There’s More to Body Fat Than You Might Think
Body fat isn’t just an inert blob; it’s alive and like a major organ, communicates with the brain.
When Michael Goran, co-director of the USC Diabetes and Obesity Research Institute, started studying obesity 30 years ago, scientists thought body fat was inert and simply served as a way to store potential energy for the body. Since then, science has shown that our body fat isnt just a blob.
Body fat operates like a major organ: It releases hormones and other substances, has a blood supply and nerves and communicates with the brainjust as we think of, say, the pancreas. Goran, a professor of preventative medicine and pediatrics, calls this concept of fat a breakthrough in a field with no hope of a miracle pill.
Scientists are rapidly identifying the substances that body fat releases and why they matter. For example, theyve found that fat pumps out chemicals called cytokines that stoke the immune system and promote inflammation, raising blood pressure and causing other health problems. It also releases a hormone called leptin that can quell appetite and another called adiponectin that helps control blood sugar. And thats just for starters.
Theres another factor: USC researchers have shown that fat tucked between abdominal organs like the stomach and liver is more dangerous than fat deposited just under the skin. Deep belly fat emits more of the hormones, fatty acids and other substances that cause harm. But whyand why fat ends up in one place rather than the otherremains a mystery.
At the USC Dornsife College of Letters, Arts and Sciences, scientists are focusing not just on the gut, but also on another key spotthe brain.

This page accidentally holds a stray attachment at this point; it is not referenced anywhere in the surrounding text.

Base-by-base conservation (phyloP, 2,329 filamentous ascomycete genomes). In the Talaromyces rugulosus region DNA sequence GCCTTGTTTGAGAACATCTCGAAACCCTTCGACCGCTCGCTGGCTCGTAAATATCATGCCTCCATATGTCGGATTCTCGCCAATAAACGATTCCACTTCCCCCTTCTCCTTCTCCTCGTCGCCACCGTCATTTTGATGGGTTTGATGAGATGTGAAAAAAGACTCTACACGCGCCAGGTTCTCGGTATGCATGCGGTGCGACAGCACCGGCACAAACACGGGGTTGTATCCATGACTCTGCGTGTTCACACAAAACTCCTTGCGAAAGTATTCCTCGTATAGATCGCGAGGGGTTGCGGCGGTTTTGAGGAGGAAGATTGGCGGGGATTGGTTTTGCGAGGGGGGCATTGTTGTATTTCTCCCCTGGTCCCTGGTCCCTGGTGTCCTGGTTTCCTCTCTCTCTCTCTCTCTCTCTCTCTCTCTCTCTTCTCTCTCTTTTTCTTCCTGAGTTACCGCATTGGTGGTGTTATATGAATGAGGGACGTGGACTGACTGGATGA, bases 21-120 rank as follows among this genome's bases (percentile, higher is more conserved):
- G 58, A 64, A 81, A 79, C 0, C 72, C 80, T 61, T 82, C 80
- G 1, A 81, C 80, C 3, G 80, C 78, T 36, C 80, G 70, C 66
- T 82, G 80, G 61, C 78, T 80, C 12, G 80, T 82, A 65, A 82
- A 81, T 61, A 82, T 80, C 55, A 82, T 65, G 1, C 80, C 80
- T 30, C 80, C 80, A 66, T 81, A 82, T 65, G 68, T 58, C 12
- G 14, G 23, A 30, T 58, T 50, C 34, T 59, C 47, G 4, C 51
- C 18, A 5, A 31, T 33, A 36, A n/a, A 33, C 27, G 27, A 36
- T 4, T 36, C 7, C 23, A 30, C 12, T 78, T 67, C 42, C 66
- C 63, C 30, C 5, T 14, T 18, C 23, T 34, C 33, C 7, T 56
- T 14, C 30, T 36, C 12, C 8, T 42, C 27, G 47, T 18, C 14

Alan Watts, USC professor of biological sciences, physiology and biophysics, seeks answers in the hypothalamus, a master controller in the brain for how and why we eat and drink. And his colleague Scott Kanoski, an assistant professor of biological sciences, is researching the neurobiology behind compulsive overeating. Once scientists drill into the science of bingeing, they can come up with solutions.
One promising target lies in sugar, and how it affects the brain. In studies of rats, Kanoski and Goran found that animals that consumed high fructose corn syrupthe cheap sweetener in sodahad more trouble with spatial learning and memory (how effectively they navigated a maze) than those that consumed sucrose, or ordinary table sugar. Both groups performed worse than rats that just drank water.
And seeing differences in how the sugars fructose and glucose are metabolized is what Keck School of Medicine endocrinologist Katie Page 94, MD 02 calls one of the most exciting and provocative findings coming out of her recent work.
Although the two sugars offer the same calories, glucose has some beneficial effects, like working with hormones in the gut to make people feel satisfied so they stop eating. Fructose, though, fails to stifle hunger.
Weve only looked at fructose and glucose by themselves, Page says. The next step is seeing what happens in the brain when fructose and glucose are consumed togetheras theyre found in table sugar or soda. (See Katie Pages tips on sugar at bit.ly/KatiePage).